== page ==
Back in 2007, the identical twins Byron and Dexter Peart launched WANT Les Essentiels, an apparel and accessories brand whose mix of traditional craft and contemporary styling immediately made it one of Canada’s hottest labels. WANT shops opened across the country, along with a flagship store in New York City, and the brand achieved cult-like status by aesthetes in-the-know. 

A decade later, the Peart brothers pivoted and sold WANT, so they can concentrate on GOODIE, a curated marketplace purveying homeware and lifestyle products that are both sustainable and beautiful. “We’ve always focused on products that were not just sustainable but also built to last,” says Dexter. “GOODEE was born from a desire to bring amazing brands together that speak a similar language of sustainability [and truly caring] for the environment.”

Featuring some 70 brands, GOODEE spans the spectrum, from eclectic furniture and sculptural baskets to chic garden tools and imaginative, functional kids’ stuff. And although intent on showcasing Canadian talent, the Pearts also want the company to be global. This means the brothers regularly go on trips around the world to find premium products to enhance the GOODEE label. 

But when not travelling, the twins happily immerse themselves in everything that is unique about their hometown. For starters, both used to live in Habitat 67, the iconic housing complex designed by Israeli-Canadian architect Moshe Safdie. For Dexter, who’s still a resident there, what’s most compelling about his city’s culinary scene is how truly local it is — Montréalers dining on food prepared by local chefs using ingredients from local suppliers. “They’re small and independent,” he notes, “and [everything] feels totally fresh — and totally Montréal.”


Step into this local institution and you quickly feel like you’ve been transported to the Middle East. Set in the Outremont neighbourhood, Damas has been, for years, the Pearts’ favoured restaurant for its exceptional Syrian food (and during the pandemic for its takeout service). The cozy, welcoming vibe makes Damas ideal, whether it’s for a date night or a family gathering. The tasting menu is a tour de force of culinary delights. Dexter’s tip: “You can’t go wrong with some of our favourite hot and cold mezes for sharing — like falafel, hummus, octopus salad, fattoush, kibbeh nayye hand grilled halloumi.” 1201 avenue Van Horne; restaurant-damas.com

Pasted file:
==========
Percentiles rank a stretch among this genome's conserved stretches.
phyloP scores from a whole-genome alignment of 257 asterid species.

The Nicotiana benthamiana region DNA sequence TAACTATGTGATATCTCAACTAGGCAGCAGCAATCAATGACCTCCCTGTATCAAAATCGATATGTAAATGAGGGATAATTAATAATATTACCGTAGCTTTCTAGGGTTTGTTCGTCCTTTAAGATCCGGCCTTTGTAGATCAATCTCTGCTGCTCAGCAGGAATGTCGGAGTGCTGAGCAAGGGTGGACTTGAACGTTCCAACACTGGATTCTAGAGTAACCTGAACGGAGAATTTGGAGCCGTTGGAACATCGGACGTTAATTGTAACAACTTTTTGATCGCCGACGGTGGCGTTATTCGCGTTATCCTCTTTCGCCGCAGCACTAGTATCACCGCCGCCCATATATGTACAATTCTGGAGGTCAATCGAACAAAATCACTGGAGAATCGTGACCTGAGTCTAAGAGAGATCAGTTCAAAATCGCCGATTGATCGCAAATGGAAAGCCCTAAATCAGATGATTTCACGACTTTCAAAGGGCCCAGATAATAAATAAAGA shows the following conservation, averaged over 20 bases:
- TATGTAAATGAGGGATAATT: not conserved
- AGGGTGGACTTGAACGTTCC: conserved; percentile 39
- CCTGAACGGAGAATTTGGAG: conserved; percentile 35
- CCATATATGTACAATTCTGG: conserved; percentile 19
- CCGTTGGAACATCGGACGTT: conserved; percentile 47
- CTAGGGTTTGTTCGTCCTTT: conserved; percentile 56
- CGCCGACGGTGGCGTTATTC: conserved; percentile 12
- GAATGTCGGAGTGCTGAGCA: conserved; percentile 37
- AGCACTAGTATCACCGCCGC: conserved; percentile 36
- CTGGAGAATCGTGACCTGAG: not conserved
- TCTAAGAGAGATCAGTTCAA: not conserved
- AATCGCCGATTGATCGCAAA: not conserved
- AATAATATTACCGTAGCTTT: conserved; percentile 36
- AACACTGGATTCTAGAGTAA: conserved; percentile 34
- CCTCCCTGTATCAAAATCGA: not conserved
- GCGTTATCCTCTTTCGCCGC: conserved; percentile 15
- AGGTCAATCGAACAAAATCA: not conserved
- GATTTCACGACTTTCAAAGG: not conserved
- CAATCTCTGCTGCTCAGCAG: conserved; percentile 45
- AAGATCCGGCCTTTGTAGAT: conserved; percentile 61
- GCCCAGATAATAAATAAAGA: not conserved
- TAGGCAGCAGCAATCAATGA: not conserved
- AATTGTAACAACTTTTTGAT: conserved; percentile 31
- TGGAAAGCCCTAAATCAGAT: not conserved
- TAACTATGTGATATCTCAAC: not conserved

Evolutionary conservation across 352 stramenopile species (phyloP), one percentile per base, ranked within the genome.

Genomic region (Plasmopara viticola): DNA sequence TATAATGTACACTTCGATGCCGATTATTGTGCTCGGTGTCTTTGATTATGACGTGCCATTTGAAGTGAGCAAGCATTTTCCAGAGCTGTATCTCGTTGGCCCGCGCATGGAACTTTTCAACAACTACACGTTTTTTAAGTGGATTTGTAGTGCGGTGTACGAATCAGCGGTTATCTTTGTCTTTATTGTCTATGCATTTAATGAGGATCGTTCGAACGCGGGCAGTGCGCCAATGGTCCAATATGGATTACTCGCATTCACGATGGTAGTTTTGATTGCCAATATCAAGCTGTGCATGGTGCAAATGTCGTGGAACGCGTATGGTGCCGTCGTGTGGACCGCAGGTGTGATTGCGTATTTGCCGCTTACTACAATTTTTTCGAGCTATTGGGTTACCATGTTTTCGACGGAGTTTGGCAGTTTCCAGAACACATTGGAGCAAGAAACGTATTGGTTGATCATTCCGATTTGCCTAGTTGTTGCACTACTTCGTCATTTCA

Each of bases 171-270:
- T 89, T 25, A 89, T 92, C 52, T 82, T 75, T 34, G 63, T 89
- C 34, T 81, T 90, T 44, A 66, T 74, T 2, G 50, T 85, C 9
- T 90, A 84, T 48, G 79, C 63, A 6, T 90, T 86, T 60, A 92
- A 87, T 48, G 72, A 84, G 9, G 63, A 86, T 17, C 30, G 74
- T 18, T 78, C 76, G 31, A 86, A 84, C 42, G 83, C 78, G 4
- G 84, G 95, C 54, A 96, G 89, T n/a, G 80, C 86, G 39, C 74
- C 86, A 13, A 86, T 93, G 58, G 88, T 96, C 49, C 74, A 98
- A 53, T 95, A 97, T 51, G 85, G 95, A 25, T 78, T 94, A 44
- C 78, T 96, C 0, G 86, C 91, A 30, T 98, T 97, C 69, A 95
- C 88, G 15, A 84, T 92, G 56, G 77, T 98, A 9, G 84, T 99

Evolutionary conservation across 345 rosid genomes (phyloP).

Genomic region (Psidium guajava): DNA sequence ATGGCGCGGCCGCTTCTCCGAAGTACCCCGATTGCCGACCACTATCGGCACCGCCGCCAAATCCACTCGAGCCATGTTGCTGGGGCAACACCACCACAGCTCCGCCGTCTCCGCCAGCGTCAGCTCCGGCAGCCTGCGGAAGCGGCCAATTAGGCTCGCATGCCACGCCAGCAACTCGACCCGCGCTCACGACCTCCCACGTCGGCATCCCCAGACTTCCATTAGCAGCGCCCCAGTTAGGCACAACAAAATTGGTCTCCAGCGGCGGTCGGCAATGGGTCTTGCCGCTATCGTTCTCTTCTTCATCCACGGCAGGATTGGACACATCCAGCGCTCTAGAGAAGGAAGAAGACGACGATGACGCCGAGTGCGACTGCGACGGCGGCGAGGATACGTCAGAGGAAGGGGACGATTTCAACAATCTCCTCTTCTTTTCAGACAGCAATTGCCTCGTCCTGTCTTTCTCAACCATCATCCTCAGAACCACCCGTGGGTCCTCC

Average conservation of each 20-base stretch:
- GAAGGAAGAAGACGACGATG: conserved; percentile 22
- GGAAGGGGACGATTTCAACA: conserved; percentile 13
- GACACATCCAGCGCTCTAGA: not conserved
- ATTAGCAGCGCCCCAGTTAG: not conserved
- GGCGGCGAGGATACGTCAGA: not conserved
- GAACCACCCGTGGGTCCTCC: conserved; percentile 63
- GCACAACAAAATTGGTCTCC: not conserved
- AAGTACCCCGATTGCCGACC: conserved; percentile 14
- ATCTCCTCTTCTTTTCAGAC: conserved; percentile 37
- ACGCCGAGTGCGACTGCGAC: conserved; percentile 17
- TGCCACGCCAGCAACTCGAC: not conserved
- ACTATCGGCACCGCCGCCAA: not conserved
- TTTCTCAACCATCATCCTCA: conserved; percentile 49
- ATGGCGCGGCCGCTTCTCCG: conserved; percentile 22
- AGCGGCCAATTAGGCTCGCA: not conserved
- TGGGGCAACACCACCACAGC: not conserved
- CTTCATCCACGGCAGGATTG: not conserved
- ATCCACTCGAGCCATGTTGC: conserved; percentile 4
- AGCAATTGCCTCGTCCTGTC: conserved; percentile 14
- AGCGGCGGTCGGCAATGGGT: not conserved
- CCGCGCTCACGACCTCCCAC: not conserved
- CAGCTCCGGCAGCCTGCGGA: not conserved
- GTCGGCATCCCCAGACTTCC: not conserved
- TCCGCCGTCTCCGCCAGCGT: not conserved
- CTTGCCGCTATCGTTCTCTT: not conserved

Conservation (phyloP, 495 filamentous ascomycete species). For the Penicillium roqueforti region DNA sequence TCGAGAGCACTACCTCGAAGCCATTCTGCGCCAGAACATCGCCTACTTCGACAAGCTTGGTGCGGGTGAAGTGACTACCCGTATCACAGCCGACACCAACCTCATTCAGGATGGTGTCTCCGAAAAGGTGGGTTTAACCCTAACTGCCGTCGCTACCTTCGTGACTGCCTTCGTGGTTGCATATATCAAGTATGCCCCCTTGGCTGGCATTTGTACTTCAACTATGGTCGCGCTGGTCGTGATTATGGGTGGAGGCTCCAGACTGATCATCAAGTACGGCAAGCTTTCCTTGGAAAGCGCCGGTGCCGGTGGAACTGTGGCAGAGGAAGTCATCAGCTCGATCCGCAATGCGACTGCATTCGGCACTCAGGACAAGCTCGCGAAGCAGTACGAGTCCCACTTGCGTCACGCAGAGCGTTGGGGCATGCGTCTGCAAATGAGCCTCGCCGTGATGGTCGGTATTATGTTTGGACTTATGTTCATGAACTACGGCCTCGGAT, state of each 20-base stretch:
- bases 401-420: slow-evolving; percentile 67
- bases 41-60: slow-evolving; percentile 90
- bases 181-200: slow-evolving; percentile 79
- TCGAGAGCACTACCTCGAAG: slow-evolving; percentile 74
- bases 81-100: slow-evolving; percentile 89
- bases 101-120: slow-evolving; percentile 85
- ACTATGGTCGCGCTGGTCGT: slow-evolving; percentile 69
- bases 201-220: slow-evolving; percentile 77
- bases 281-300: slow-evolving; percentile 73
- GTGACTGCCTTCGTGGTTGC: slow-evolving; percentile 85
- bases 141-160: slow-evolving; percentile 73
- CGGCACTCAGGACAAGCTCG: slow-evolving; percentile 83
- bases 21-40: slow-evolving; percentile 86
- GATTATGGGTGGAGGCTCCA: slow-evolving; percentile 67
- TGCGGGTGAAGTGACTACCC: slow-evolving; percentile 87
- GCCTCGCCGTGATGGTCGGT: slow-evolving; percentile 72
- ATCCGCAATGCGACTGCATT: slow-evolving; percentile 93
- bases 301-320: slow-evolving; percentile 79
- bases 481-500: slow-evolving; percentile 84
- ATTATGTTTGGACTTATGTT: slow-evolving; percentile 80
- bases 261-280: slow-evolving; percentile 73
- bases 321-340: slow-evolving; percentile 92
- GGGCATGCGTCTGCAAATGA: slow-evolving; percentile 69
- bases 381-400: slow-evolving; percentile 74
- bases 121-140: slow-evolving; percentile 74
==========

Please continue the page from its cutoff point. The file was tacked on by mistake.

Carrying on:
Located in the heart of Quartier des Spectacles, this Caribbean-inspired eatery adds flavour to the Montréal food scene. Kamúy, which literally translates to “sun” in the indigenous Taino language, is bright, warm and inviting. “We love Haitian chef Paul Touissant and have known and visited Kamúy for years to satisfy our nostalgia for island food classics,” says Byron. Of Jamaican descent themselves, the Ottawa-born Pearts relish Toussant’s take on Caribbean cuisine, such as the Fritay Basket, (cod, chicken and carimañola fritters) and griot (braised pork shoulder with pikliz). 1485 rue Jeanne Mance; kamuy.ca

03 GIA

Tucked away in a nondescript building in the Saint-Henri neighbourhood, Gia is a gem of a restaurant and wine bar unlike any other in the city. The stylish yet inviting interior, the knowledgeable, friendly staff and the sophisticated food/beverage menus all sum up to offer a lovely insider dining experience. And though decidedly plant-forward, the menu also serves up meat options, such as tartare de canard and saucisse d’agneau. The wine list is as much a journey as the menu, boasting a carefully selected offering of organic, biodynamic and sustainable wines from Italy and beyond. 1025 rue Lenoir; giagiagia.com


“We have known the Olive’s founders, Dyan [Solomon] and Eric [Girard], for years and have become devoted patrons of this first-rate bakery, café and restaurant literally since the day it opened almost 25 years ago,” says Byron. “And as you can see from its buzzy crowd, we’re not the only ones who keep coming back.” Indeed. Patrons are happy to line up to experience the fresh sweet and savoury baked goods, including the delectable brioche à la canelle, as well as the always-in-demand artisanal sandwiches, such as the Pearts’ favourite Le Chicken Melt. 351 rue Saint-Paul ouest; oliveetgourmando.com

By David Kaufman; *This article originally appeared in INSIGHT: The Art of Living | Fall 2022.


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